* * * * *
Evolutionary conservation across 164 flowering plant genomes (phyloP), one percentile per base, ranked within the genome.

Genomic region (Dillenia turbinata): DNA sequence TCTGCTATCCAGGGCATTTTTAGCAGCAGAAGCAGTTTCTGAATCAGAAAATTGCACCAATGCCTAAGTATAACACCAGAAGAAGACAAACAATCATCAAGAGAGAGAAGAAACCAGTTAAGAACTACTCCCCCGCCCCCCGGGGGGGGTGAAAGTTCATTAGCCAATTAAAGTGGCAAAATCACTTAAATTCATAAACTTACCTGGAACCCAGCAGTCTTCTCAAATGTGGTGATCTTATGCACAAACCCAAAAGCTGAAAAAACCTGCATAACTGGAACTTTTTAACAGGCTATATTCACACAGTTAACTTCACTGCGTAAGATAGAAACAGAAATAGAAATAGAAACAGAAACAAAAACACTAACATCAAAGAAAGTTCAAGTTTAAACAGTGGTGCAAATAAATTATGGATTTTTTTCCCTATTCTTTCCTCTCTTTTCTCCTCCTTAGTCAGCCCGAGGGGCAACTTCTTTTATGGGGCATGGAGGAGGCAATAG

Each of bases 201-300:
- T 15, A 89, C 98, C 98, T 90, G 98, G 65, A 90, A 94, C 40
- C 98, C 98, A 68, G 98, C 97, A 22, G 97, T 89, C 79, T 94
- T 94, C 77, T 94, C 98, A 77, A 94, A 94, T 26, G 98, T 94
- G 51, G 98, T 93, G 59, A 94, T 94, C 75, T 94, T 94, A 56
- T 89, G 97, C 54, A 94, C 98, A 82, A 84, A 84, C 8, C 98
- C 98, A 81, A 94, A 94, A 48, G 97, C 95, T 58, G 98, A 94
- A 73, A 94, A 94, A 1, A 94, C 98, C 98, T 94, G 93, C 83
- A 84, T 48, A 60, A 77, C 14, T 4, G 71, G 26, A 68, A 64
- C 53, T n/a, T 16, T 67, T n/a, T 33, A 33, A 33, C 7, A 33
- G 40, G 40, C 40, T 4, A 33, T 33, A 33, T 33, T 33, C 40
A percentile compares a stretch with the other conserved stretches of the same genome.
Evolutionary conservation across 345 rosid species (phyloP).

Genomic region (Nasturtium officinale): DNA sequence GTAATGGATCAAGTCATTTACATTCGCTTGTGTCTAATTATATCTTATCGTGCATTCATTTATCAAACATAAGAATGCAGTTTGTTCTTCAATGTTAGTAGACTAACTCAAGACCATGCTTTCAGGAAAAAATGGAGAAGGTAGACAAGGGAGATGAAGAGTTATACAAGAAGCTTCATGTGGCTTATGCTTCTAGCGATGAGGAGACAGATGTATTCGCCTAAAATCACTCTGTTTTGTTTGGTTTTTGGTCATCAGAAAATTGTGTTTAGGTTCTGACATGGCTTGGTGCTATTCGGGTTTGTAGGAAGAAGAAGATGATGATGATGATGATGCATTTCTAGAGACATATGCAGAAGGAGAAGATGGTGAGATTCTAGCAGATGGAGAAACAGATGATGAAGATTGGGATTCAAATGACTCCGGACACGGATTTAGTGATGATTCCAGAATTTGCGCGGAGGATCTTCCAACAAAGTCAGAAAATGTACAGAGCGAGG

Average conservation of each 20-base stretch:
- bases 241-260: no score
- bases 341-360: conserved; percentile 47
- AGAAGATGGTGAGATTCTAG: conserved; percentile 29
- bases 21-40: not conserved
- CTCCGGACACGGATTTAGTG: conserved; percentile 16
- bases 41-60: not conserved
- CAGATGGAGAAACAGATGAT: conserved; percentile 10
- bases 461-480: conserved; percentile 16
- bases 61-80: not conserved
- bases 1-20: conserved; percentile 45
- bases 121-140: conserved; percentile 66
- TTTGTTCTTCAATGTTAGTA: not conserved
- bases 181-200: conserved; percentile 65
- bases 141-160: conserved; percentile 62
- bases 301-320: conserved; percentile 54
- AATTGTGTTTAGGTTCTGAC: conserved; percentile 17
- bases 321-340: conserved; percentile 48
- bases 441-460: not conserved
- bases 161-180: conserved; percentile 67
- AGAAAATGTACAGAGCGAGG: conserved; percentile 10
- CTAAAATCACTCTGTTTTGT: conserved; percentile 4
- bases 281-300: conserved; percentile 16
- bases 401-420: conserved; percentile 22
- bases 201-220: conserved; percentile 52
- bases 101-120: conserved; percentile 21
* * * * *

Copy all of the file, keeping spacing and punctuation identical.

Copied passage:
Evolutionary conservation across 164 flowering plant genomes (phyloP), one percentile per base, ranked within the genome.

Genomic region (Dillenia turbinata): DNA sequence TCTGCTATCCAGGGCATTTTTAGCAGCAGAAGCAGTTTCTGAATCAGAAAATTGCACCAATGCCTAAGTATAACACCAGAAGAAGACAAACAATCATCAAGAGAGAGAAGAAACCAGTTAAGAACTACTCCCCCGCCCCCCGGGGGGGGTGAAAGTTCATTAGCCAATTAAAGTGGCAAAATCACTTAAATTCATAAACTTACCTGGAACCCAGCAGTCTTCTCAAATGTGGTGATCTTATGCACAAACCCAAAAGCTGAAAAAACCTGCATAACTGGAACTTTTTAACAGGCTATATTCACACAGTTAACTTCACTGCGTAAGATAGAAACAGAAATAGAAATAGAAACAGAAACAAAAACACTAACATCAAAGAAAGTTCAAGTTTAAACAGTGGTGCAAATAAATTATGGATTTTTTTCCCTATTCTTTCCTCTCTTTTCTCCTCCTTAGTCAGCCCGAGGGGCAACTTCTTTTATGGGGCATGGAGGAGGCAATAG

Each of bases 201-300:
- T 15, A 89, C 98, C 98, T 90, G 98, G 65, A 90, A 94, C 40
- C 98, C 98, A 68, G 98, C 97, A 22, G 97, T 89, C 79, T 94
- T 94, C 77, T 94, C 98, A 77, A 94, A 94, T 26, G 98, T 94
- G 51, G 98, T 93, G 59, A 94, T 94, C 75, T 94, T 94, A 56
- T 89, G 97, C 54, A 94, C 98, A 82, A 84, A 84, C 8, C 98
- C 98, A 81, A 94, A 94, A 48, G 97, C 95, T 58, G 98, A 94
- A 73, A 94, A 94, A 1, A 94, C 98, C 98, T 94, G 93, C 83
- A 84, T 48, A 60, A 77, C 14, T 4, G 71, G 26, A 68, A 64
- C 53, T n/a, T 16, T 67, T n/a, T 33, A 33, A 33, C 7, A 33
- G 40, G 40, C 40, T 4, A 33, T 33, A 33, T 33, T 33, C 40
A percentile compares a stretch with the other conserved stretches of the same genome.
Evolutionary conservation across 345 rosid species (phyloP).

Genomic region (Nasturtium officinale): DNA sequence GTAATGGATCAAGTCATTTACATTCGCTTGTGTCTAATTATATCTTATCGTGCATTCATTTATCAAACATAAGAATGCAGTTTGTTCTTCAATGTTAGTAGACTAACTCAAGACCATGCTTTCAGGAAAAAATGGAGAAGGTAGACAAGGGAGATGAAGAGTTATACAAGAAGCTTCATGTGGCTTATGCTTCTAGCGATGAGGAGACAGATGTATTCGCCTAAAATCACTCTGTTTTGTTTGGTTTTTGGTCATCAGAAAATTGTGTTTAGGTTCTGACATGGCTTGGTGCTATTCGGGTTTGTAGGAAGAAGAAGATGATGATGATGATGATGCATTTCTAGAGACATATGCAGAAGGAGAAGATGGTGAGATTCTAGCAGATGGAGAAACAGATGATGAAGATTGGGATTCAAATGACTCCGGACACGGATTTAGTGATGATTCCAGAATTTGCGCGGAGGATCTTCCAACAAAGTCAGAAAATGTACAGAGCGAGG

Average conservation of each 20-base stretch:
- bases 241-260: no score
- bases 341-360: conserved; percentile 47
- AGAAGATGGTGAGATTCTAG: conserved; percentile 29
- bases 21-40: not conserved
- CTCCGGACACGGATTTAGTG: conserved; percentile 16
- bases 41-60: not conserved
- CAGATGGAGAAACAGATGAT: conserved; percentile 10
- bases 461-480: conserved; percentile 16
- bases 61-80: not conserved
- bases 1-20: conserved; percentile 45
- bases 121-140: conserved; percentile 66
- TTTGTTCTTCAATGTTAGTA: not conserved
- bases 181-200: conserved; percentile 65
- bases 141-160: conserved; percentile 62
- bases 301-320: conserved; percentile 54
- AATTGTGTTTAGGTTCTGAC: conserved; percentile 17
- bases 321-340: conserved; percentile 48
- bases 441-460: not conserved
- bases 161-180: conserved; percentile 67
- AGAAAATGTACAGAGCGAGG: conserved; percentile 10
- CTAAAATCACTCTGTTTTGT: conserved; percentile 4
- bases 281-300: conserved; percentile 16
- bases 401-420: conserved; percentile 22
- bases 201-220: conserved; percentile 52
- bases 101-120: conserved; percentile 21